Sunday, March 17, 2013

Chapter 19: Mr. Edwards Meets Santa Claus

"Laura was anxious because Christmas was near, and Santa Claus and his reindeer could not travel without snow. Mary was afraid that, even if it snowed, Santa Claus could not find them, so far away in Indian Territory. When they asked Ma about this, she said she didn't know."

Winter has come to the prairie. The days are short and cold, but no snow falls. Only rain, rain, and more rain.

Mary and Laura stay close by the fire and work on their nine-patch quilt blocks. Or they work on cutting paper dolls from scraps of wrapping paper. Laura is worried that Santa won't be able to come see them since there is no snow, only rain.

At last it is Christmas Eve. The rain still falls, but by noon the clouds break apart and the sun shines. Laura and Mary can hear the creek roaring down in the creek bottom. Now they know they will have no Christmas because Santa Claus will not be able to get across the flooded, rushing creek.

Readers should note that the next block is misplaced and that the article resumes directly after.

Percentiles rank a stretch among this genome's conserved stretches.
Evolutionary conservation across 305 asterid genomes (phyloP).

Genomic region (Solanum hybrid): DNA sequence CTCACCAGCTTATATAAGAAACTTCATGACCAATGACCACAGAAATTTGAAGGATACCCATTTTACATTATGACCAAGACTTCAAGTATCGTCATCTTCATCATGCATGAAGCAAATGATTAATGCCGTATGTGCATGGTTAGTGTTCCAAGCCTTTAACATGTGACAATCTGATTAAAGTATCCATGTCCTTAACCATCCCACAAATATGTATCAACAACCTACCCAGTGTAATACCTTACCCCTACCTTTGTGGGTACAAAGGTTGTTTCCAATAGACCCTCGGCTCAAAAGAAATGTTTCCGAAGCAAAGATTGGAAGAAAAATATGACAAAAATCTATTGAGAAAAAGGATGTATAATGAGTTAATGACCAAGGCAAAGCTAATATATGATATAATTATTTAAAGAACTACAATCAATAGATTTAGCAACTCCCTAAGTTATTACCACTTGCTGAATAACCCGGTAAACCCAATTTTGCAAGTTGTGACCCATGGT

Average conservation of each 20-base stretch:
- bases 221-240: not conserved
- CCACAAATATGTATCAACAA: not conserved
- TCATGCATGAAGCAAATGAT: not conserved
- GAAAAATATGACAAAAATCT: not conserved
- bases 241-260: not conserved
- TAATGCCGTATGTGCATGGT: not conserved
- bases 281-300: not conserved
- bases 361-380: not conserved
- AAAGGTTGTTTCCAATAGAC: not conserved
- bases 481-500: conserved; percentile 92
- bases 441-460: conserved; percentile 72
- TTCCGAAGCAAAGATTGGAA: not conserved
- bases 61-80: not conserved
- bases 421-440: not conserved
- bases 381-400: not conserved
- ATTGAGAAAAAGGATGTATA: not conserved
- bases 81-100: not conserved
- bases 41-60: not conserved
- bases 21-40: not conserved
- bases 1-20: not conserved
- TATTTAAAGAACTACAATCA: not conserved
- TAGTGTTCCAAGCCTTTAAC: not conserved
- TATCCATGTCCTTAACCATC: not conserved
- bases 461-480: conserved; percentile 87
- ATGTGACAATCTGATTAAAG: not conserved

Pa goes hunting and brings back a giant turkey. It is for Christmas dinner, but Mr. Edwards will not be able to join them because there is no way for him to get across the creek. Ma says it is too bad, having to eat bachelor cooking on Christmas Day.

"A man would risk his neck, trying to cross the creek now," Pa says. "We'll just have to make our minds up that Edwards won't be here tomorrow."

No Santa Claus and no company. Laura and Mary try not to mind too much. They are lucky little girls to have a nice, warm house and a good turkey dinner to look forward to. Ma tells them that they have been such good girls this year that Santa hasn't forgotten them---he will surely come next year.